Early in my career, I was working with a team of engineers in Phoenix. Their communication with other teams were a dysfunctional political minefield. Specifically, poor collaboration with their marketing team was impeding their business goals. They needed help. They asked me to improve the way they communicated their software updates so that the marketing team could get the right information out to clients before a launch and promote new features, improving sales.
I planned a 1:00 pm on-site meeting on a sunny day in July. About an hour before the meeting, I ran an errand. I parked my car for a quick in-and-out. When I hopped back in my car, it wouldn’t start. The battery was dead, a casualty of the Arizona summer. I was totally stuck, and sweating. And beginning to freak out. I was at the mercy of anyone willing to lend aid, and jumper cables, in the scorching heat.
By the time I got back to the office, I just had a few minutes to prepare before the meeting started. One look in the mirror confirmed that I needed to explain my appearance—my face was shiny with sweat; my hair had frizzed up. I was a mess. I was thinking, “How am I going to explain this?”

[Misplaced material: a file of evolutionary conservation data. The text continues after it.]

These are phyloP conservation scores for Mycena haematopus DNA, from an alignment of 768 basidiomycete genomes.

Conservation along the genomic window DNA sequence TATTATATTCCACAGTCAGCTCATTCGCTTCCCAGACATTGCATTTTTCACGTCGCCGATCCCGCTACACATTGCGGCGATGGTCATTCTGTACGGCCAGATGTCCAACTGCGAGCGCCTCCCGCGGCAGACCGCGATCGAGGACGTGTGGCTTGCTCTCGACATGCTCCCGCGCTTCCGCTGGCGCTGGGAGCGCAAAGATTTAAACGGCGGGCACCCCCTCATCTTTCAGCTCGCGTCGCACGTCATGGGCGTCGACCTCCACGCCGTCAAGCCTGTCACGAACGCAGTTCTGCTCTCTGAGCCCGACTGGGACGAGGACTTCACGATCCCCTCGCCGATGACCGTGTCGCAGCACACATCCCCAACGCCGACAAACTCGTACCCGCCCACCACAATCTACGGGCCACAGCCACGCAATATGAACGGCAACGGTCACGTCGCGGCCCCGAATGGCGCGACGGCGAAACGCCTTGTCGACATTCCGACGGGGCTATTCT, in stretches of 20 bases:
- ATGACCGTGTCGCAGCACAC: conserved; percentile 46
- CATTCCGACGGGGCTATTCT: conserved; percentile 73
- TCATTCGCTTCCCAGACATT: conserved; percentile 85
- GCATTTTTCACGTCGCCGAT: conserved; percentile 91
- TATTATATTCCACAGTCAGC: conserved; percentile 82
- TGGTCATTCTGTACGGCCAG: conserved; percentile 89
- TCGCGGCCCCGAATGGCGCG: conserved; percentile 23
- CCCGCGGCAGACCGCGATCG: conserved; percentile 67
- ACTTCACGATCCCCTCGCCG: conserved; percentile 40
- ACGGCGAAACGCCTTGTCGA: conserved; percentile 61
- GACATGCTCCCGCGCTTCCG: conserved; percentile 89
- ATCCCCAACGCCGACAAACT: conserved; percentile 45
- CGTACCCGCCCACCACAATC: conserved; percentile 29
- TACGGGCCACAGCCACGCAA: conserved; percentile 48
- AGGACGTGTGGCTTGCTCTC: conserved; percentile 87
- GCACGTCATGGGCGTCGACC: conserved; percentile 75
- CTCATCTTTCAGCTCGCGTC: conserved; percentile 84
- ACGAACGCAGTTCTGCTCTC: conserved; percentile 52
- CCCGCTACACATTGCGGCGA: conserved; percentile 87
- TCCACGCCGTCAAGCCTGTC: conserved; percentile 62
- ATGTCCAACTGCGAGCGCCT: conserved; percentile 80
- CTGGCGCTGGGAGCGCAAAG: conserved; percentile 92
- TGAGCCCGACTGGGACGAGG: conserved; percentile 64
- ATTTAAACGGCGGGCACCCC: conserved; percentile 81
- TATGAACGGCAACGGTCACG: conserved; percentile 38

Here’s what came to me: As a facilitator, I’m like those jumper cables. We have a hot, sticky situation between two parties who can’t find a way to move toward their destination. And I’m here to make the right connections that will jump-start their performance.
The magic of facilitation lies in how we get people thinking and talking in a way that helps the organization move.
Over the years, this metaphor has occurred to me often. But not necessarily when I was in a room “facilitating.” It applied to most of my challenges as a leader.
Finding a way through the biggest leadership challenges I’ve faced has always involved facilitating a group of people toward a business goal. The value of my skills in strategy, management, and planning pale in comparison to the value of good facilitation.